The following is a transcription of a newspaper report of this George Nunn’s suicide attempt. He is described on census records as the grandson of Josiah Nunn but just who his parents were has not been established.

It seems possible George Nunn was the base child of one of Josiah’s daughters but just which of his daughters will probably never been known for sure.

However, I suggest Anne as the best candidate. She would have been about 19 when George was born. As an aside she did not marry and died aged 56.


Bury Free Press 23 June 1923 – Page 2. Thingoe Petty Sessions. Chevington carrier’s self-wounding.

Clipping of newspaper report.

Clipping of newspaper report.

On condition that his relatives took care of him a charge of attempted suicide on June 8th was dismissed in respect of a Chevington carrier named George Nunn (38), who appeared at the Thingoe Petty Sessions at the Shire Hall, Bury St. Edmund’s, on Wednesday, before Major F.W.Duff (chairman), the Mayor of Bury (Ald J.Ridley Hooper), Major H.F.B.Archer, Mr. R.J.Burrell, Mr T.Bower, Mr. R.H.Lucas and Col. Parry Crooke.

Charles Nunn, agricultural labourer, Chevington, and uncle of the defendant, said that George Nunn was living with him on the 8th June. Witness went to work as usual, leaving his nephew apparently all right. On returning home shortly after 6p.m. defendant shouted to him, “Don’t come upstairs; I have made a mess. Go for Martin Cross.”

Police called for

Witness complied, and Cross returned to the house with him and preceded him upstairs. Cross told witness to go for the policeman and to take his nephew to hospital. Witness did not see his nephew, as he rushed for the police.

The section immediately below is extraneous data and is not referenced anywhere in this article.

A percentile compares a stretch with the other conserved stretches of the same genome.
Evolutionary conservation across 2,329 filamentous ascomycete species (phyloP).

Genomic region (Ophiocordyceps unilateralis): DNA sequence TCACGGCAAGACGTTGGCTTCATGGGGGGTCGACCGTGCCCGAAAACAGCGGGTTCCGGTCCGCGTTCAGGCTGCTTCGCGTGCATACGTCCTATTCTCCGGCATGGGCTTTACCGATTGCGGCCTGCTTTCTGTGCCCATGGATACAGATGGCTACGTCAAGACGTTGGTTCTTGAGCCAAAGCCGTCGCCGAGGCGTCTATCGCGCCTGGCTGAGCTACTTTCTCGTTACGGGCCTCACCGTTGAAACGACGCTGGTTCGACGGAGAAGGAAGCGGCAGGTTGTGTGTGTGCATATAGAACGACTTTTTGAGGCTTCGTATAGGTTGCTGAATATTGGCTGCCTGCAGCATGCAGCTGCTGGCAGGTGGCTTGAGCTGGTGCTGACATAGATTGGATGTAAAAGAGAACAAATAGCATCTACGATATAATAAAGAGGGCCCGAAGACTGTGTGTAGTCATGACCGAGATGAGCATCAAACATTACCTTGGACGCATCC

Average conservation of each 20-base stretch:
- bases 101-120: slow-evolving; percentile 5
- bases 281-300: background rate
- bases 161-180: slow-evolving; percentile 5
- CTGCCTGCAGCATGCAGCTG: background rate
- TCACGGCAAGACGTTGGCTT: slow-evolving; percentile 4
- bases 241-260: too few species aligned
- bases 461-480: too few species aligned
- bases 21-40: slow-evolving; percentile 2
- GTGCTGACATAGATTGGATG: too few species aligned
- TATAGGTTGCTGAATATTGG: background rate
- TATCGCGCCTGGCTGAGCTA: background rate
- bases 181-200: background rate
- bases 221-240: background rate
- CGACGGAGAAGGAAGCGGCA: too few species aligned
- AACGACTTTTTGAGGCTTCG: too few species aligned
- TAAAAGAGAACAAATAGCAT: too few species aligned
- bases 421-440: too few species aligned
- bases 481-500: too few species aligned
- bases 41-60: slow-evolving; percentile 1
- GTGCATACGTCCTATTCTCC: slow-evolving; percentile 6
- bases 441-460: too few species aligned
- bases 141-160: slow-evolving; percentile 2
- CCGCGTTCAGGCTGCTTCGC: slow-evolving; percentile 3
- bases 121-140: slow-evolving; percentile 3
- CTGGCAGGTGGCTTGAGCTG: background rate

Accused had been much depressed of late and could not sleep, rest or eat. He had a motor, and witness thought he was a good deal worried about it. He had lived with witness for the last six years, and had a bad illness four years ago from which he did not seem to recover. A sister of witness who had kept the house left about a month ago to get married, and this also had worried the nephew.

Pool of blood

Martin Cross, stockman, living opposite Nunn’s house, deposed to being called by the last witness shortly after 6 p.m. on June 8th. He went to Nunn’s house, and on going upstairs found George Nunn lying on the bed with his throat cut. Witness asking him what he had done, and he said. “I couldn’t help it.” A razor was lying in a pool of blood.

Witness had known accused for 16 years as a hard-working man of good character, and he had detected no change in him of late. He was a carrier and carter, and owned a motor lorry. Nunn had a white cloth round his neck, and was pressing it to his throat when witness went in.

Losing money

He watched the man til the police came. Nunn told witness that he had been to Bury for a load of coal, but came home without it because he could not wait. He also said that “the motor had been losing money.”

P.-c. Amos Stiff (Chevington) stated that Charles Nunn came to his station and asked him to go to his house. He made a statement, and witness accompanied him to his house and found George Nunn lying on a bed and hold some blood-stained linen round his neck.

On the floor were several handkerchiefs and pieces of linen, and a razor stained with blood. On examination witness found that Nunn had a wound in his throat, which had stopped bleeding. Nunn said, “I am sorry to give you all this trouble Mr. Stiff: I must have been a fool, I wish I had not done it.”

Bad trade

Witness took the man to the West Suffolk Hospital. Witness understood that Nunn had been worried a good deal on account of the marriage of his sister, who had been keeping house for 17 years, and also on account of bad trade and loss on his motor.

Dr. Winifred Peacey, house surgeon, West Suffolk General Hospital, said she saw Nunn at the hospital at 10.30 on the 8th June. There was a cut on the front of his throat, which witness had stitched up. Witness thought it did not endanger Nunn’s life – By Mr. Lucas: It was a superficial wound. The witness added that while in hospital Nunn had been very quiet, but otherwise normal.

To family care

The chairman, after a brief retirement of the Magistrates, asked if any relative of Nunn was prepared to look after him.

An aunt and uncle expressed their willingness to take charge of Nunn, who was accordingly discharged and handed over to their care.